In recent years new media technologies and digital networks have enabled the extraordinary expansion of mass communication and the rise of social media. As a number of commentators have observed, this cultural shift towards constant connectivity has had profound implications on how we define the social, how we communicate with each other, and even how we construct our identities. Some critics contend that it has dramatically altered our appreciation of and propensity for solitude, limiting not only the opportunity but also our capacity for being alone. On the other hand, others argue that the social in social media is merely an empty vessel and that, in the wake of its increasing ubiquity across all aspects of life, a new kind of human isolation is emerging, characterised by the lonely individual in the connected crowd.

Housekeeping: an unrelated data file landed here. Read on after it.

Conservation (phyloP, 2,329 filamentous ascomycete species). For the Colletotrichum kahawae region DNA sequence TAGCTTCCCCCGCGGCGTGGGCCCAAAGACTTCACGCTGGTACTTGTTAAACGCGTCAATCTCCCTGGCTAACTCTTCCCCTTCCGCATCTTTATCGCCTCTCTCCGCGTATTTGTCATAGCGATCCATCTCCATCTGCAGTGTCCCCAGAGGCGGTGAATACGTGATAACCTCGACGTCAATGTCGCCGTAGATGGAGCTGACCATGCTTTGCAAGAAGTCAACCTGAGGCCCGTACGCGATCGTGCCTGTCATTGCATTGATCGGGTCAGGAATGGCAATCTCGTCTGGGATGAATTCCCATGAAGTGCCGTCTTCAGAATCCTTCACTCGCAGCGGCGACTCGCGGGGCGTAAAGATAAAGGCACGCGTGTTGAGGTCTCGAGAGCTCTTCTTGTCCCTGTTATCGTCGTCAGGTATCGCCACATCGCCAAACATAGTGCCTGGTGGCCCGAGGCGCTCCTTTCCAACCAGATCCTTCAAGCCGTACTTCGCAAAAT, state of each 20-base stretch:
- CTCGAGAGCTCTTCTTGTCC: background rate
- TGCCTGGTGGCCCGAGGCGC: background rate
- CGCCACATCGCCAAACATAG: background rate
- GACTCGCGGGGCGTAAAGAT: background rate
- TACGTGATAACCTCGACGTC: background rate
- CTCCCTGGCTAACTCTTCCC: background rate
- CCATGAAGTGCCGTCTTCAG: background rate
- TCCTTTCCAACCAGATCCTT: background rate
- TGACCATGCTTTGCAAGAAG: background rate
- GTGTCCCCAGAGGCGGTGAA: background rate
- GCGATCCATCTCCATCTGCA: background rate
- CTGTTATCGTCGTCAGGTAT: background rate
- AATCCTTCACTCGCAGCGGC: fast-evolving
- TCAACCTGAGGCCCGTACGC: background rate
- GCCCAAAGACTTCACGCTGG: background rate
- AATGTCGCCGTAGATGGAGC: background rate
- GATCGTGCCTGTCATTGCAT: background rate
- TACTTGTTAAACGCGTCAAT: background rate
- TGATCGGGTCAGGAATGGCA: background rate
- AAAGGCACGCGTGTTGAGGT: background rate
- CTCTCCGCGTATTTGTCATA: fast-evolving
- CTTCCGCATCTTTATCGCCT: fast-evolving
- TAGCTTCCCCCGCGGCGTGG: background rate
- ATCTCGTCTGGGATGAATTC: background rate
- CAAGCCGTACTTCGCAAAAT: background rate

In this age of the networked multitude, it is a timely opportunity to consider the condition of solitude as explored by artists over the past several decades. Drawing predominantly from the TarraWarra Museum of Art collection with selected loans, Solitaire reflects on aspects of solitude through the depiction of the singular human figure in modern and contemporary Australian art. Represented in manifold guises and divergent contexts, the lone figure recurs throughout the exhibition within vast landscapes, enclosed urban and domestic environments, involved in everyday activities, and caught up in isolated moments of introspection and self-reflection. These works prompt us to contemplate the nature of aloneness and the various psychological and emotional states which it can engender.